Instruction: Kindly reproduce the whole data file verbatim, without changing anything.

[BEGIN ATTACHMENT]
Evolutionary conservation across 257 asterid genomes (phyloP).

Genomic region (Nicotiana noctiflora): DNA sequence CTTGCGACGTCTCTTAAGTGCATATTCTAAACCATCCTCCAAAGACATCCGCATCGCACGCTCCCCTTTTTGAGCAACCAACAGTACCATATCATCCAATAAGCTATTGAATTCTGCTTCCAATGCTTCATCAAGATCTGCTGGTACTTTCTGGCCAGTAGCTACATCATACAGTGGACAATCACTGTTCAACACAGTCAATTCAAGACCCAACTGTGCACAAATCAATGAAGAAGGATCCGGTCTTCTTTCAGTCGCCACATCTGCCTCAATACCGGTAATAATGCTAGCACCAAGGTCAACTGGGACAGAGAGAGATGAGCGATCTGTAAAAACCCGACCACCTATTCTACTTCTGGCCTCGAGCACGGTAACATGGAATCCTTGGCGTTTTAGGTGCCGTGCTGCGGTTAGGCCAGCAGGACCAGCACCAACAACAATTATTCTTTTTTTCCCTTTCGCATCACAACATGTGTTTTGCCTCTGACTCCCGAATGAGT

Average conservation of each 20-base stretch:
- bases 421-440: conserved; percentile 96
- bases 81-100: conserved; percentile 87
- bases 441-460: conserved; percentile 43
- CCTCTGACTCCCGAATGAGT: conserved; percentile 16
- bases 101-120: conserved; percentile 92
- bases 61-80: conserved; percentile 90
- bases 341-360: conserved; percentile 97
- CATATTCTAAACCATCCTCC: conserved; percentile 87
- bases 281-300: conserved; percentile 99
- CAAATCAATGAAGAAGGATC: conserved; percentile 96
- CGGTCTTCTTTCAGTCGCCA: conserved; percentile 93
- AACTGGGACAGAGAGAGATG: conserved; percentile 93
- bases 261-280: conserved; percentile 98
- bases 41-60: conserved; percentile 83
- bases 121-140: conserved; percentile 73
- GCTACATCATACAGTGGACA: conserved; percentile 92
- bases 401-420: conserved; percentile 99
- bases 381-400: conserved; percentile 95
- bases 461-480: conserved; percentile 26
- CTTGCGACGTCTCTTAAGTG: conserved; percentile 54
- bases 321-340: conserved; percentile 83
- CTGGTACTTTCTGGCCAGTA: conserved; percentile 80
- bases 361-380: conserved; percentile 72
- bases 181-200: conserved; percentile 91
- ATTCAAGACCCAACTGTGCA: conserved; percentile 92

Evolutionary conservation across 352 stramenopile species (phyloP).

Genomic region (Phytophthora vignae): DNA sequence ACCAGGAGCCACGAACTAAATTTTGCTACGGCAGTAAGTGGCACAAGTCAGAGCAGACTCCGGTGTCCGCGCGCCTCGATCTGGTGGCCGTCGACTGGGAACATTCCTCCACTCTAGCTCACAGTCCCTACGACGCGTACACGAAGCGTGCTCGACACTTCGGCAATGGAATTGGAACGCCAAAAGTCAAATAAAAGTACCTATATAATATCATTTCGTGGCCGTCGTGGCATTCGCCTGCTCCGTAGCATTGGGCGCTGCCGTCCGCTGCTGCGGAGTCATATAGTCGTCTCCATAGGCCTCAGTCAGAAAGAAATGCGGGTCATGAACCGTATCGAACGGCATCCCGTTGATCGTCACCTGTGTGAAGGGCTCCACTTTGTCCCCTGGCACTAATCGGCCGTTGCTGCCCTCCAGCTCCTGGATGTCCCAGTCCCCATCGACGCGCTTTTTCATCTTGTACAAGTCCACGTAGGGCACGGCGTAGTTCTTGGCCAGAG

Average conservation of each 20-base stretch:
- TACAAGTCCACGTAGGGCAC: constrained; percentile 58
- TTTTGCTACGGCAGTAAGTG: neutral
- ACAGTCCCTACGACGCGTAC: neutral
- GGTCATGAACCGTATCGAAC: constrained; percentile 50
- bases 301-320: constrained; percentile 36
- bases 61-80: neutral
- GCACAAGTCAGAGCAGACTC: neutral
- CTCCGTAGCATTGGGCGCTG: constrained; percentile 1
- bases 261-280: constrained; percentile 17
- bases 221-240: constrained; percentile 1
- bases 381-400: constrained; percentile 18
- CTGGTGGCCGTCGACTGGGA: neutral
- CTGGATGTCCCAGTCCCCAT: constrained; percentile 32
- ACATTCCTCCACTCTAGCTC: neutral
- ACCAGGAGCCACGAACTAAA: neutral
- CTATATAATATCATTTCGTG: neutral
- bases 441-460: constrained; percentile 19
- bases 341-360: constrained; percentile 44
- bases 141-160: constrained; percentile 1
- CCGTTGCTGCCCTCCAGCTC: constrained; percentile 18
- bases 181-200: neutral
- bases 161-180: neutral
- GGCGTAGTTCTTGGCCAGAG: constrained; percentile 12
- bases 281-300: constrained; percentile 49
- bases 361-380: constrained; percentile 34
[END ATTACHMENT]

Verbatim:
Evolutionary conservation across 257 asterid genomes (phyloP).

Genomic region (Nicotiana noctiflora): DNA sequence CTTGCGACGTCTCTTAAGTGCATATTCTAAACCATCCTCCAAAGACATCCGCATCGCACGCTCCCCTTTTTGAGCAACCAACAGTACCATATCATCCAATAAGCTATTGAATTCTGCTTCCAATGCTTCATCAAGATCTGCTGGTACTTTCTGGCCAGTAGCTACATCATACAGTGGACAATCACTGTTCAACACAGTCAATTCAAGACCCAACTGTGCACAAATCAATGAAGAAGGATCCGGTCTTCTTTCAGTCGCCACATCTGCCTCAATACCGGTAATAATGCTAGCACCAAGGTCAACTGGGACAGAGAGAGATGAGCGATCTGTAAAAACCCGACCACCTATTCTACTTCTGGCCTCGAGCACGGTAACATGGAATCCTTGGCGTTTTAGGTGCCGTGCTGCGGTTAGGCCAGCAGGACCAGCACCAACAACAATTATTCTTTTTTTCCCTTTCGCATCACAACATGTGTTTTGCCTCTGACTCCCGAATGAGT

Average conservation of each 20-base stretch:
- bases 421-440: conserved; percentile 96
- bases 81-100: conserved; percentile 87
- bases 441-460: conserved; percentile 43
- CCTCTGACTCCCGAATGAGT: conserved; percentile 16
- bases 101-120: conserved; percentile 92
- bases 61-80: conserved; percentile 90
- bases 341-360: conserved; percentile 97
- CATATTCTAAACCATCCTCC: conserved; percentile 87
- bases 281-300: conserved; percentile 99
- CAAATCAATGAAGAAGGATC: conserved; percentile 96
- CGGTCTTCTTTCAGTCGCCA: conserved; percentile 93
- AACTGGGACAGAGAGAGATG: conserved; percentile 93
- bases 261-280: conserved; percentile 98
- bases 41-60: conserved; percentile 83
- bases 121-140: conserved; percentile 73
- GCTACATCATACAGTGGACA: conserved; percentile 92
- bases 401-420: conserved; percentile 99
- bases 381-400: conserved; percentile 95
- bases 461-480: conserved; percentile 26
- CTTGCGACGTCTCTTAAGTG: conserved; percentile 54
- bases 321-340: conserved; percentile 83
- CTGGTACTTTCTGGCCAGTA: conserved; percentile 80
- bases 361-380: conserved; percentile 72
- bases 181-200: conserved; percentile 91
- ATTCAAGACCCAACTGTGCA: conserved; percentile 92

Evolutionary conservation across 352 stramenopile species (phyloP).

Genomic region (Phytophthora vignae): DNA sequence ACCAGGAGCCACGAACTAAATTTTGCTACGGCAGTAAGTGGCACAAGTCAGAGCAGACTCCGGTGTCCGCGCGCCTCGATCTGGTGGCCGTCGACTGGGAACATTCCTCCACTCTAGCTCACAGTCCCTACGACGCGTACACGAAGCGTGCTCGACACTTCGGCAATGGAATTGGAACGCCAAAAGTCAAATAAAAGTACCTATATAATATCATTTCGTGGCCGTCGTGGCATTCGCCTGCTCCGTAGCATTGGGCGCTGCCGTCCGCTGCTGCGGAGTCATATAGTCGTCTCCATAGGCCTCAGTCAGAAAGAAATGCGGGTCATGAACCGTATCGAACGGCATCCCGTTGATCGTCACCTGTGTGAAGGGCTCCACTTTGTCCCCTGGCACTAATCGGCCGTTGCTGCCCTCCAGCTCCTGGATGTCCCAGTCCCCATCGACGCGCTTTTTCATCTTGTACAAGTCCACGTAGGGCACGGCGTAGTTCTTGGCCAGAG

Average conservation of each 20-base stretch:
- TACAAGTCCACGTAGGGCAC: constrained; percentile 58
- TTTTGCTACGGCAGTAAGTG: neutral
- ACAGTCCCTACGACGCGTAC: neutral
- GGTCATGAACCGTATCGAAC: constrained; percentile 50
- bases 301-320: constrained; percentile 36
- bases 61-80: neutral
- GCACAAGTCAGAGCAGACTC: neutral
- CTCCGTAGCATTGGGCGCTG: constrained; percentile 1
- bases 261-280: constrained; percentile 17
- bases 221-240: constrained; percentile 1
- bases 381-400: constrained; percentile 18
- CTGGTGGCCGTCGACTGGGA: neutral
- CTGGATGTCCCAGTCCCCAT: constrained; percentile 32
- ACATTCCTCCACTCTAGCTC: neutral
- ACCAGGAGCCACGAACTAAA: neutral
- CTATATAATATCATTTCGTG: neutral
- bases 441-460: constrained; percentile 19
- bases 341-360: constrained; percentile 44
- bases 141-160: constrained; percentile 1
- CCGTTGCTGCCCTCCAGCTC: constrained; percentile 18
- bases 181-200: neutral
- bases 161-180: neutral
- GGCGTAGTTCTTGGCCAGAG: constrained; percentile 12
- bases 281-300: constrained; percentile 49
- bases 361-380: constrained; percentile 34